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The Excavation Transforming Great Britain

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tags: Bronze Age, britain, Archeology



The biggest skies in England loom above the fens, in the counties of Norfolk, Suffolk, Cambridgeshire, and Lincolnshire, on the country’s eastern edge. It is a flat landscape, low-lying and damp; much of the ground sits only a few feet above sea level. From Must Farm, the site of an old clay quarry, four miles east of Peterborough, you can see the squat medieval tower of the city’s cathedral, the hulking mass of a brickworks, and a McCain fries factory. Below the everyday noise—the rumble of the roads and the railway, the whine of the dragline excavator pulling up clay, the cry of the occasional seagull—is the sound of pumps, which work nonstop to keep the land drained. Without them, the fields and quarries would be flooded, either from the sea or from the rivers that flow out into the Wash, an estuary that opens onto the North Sea. Twelve thousand years ago, before the Ice Age ended and the water levels rose, the sea was dry land and Britain was a peninsula, a tail attached to the body of Europe. One could walk from the land now occupied by Peterborough across to the spot where Amsterdam now stands.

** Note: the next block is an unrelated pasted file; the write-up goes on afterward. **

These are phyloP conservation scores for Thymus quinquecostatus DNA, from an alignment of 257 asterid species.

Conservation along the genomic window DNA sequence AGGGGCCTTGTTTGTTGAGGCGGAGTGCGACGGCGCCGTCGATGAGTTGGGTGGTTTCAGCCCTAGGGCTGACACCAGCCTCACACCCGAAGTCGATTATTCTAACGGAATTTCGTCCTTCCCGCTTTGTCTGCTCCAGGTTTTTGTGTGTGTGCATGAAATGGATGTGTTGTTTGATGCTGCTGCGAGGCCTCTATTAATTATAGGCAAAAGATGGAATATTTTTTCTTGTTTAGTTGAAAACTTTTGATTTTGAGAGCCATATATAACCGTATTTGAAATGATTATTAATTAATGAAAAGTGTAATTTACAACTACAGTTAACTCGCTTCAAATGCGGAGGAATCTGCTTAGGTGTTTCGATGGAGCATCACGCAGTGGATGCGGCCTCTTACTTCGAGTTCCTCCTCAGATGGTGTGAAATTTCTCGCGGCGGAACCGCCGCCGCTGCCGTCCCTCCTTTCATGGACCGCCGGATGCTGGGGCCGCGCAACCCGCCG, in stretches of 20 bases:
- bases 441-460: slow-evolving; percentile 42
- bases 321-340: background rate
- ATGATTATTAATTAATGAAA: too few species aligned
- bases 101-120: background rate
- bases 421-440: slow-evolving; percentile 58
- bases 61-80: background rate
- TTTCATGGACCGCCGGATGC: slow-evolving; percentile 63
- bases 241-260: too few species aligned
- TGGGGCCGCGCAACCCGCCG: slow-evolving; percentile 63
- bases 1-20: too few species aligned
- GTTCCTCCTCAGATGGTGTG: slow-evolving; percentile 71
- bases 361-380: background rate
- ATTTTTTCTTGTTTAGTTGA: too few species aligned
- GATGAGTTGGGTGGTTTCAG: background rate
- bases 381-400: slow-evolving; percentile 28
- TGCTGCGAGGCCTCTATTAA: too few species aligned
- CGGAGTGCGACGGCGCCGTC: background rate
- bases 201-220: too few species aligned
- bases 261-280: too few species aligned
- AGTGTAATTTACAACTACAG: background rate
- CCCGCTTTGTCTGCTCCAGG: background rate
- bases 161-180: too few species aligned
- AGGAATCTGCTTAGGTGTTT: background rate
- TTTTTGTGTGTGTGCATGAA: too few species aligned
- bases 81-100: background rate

Britain’s geology tells a slow and phlegmatic story, but its early human history is opaque. Archeologists know that Stonehenge, its best-known prehistoric monument, was begun in the Neolithic Age, around five thousand years ago, but they have failed to divine its exact purpose and meaning, although theories abound. The island’s Bronze Age, which lasted from 2500 to 800 b.c., saw the appearance of farming and field systems, roundhouses and settlements, and tools and weapons forged from bronze. But compared with the same period in the Eastern Mediterranean and the Aegean, Bronze Age Britain feels remote and dumb. It produced no great palace cultures, like Knossos or Mycenae; it left its traces in no Homeric epics. Writing did not arrive until the Romans invaded, in the first century a.d.; before that, Britain was the stuff of travellers’ tales. At the turn of the fourth and third century b.c., the Greek explorer Pytheas of Massalia wrote the first account, now lost, of the curious people who lived at the northwestern edge of the known world. But their lives are obscure to us; the British Museum’s display on the Bronze Age in Britain doesn’t even fill a whole room. There is a Welsh cape made from gold, dating from somewhere between 1900 and 1600 b.c.; there are swords, and bronze cauldrons and clay dishes with incised decorations. On the whole, however, what is conveyed is an impression of absence rather than presence. Much of the material has been gleaned from burial sites. Archeologists “have known more about Bronze Age people in death than in life,” Neil Wilkin, the museum’s curator of Bronze Age Europe, told me.

Each day, they are making discoveries that are radically expanding the knowledge of Bronze Age Britain.

Read entire article at The New Yorker


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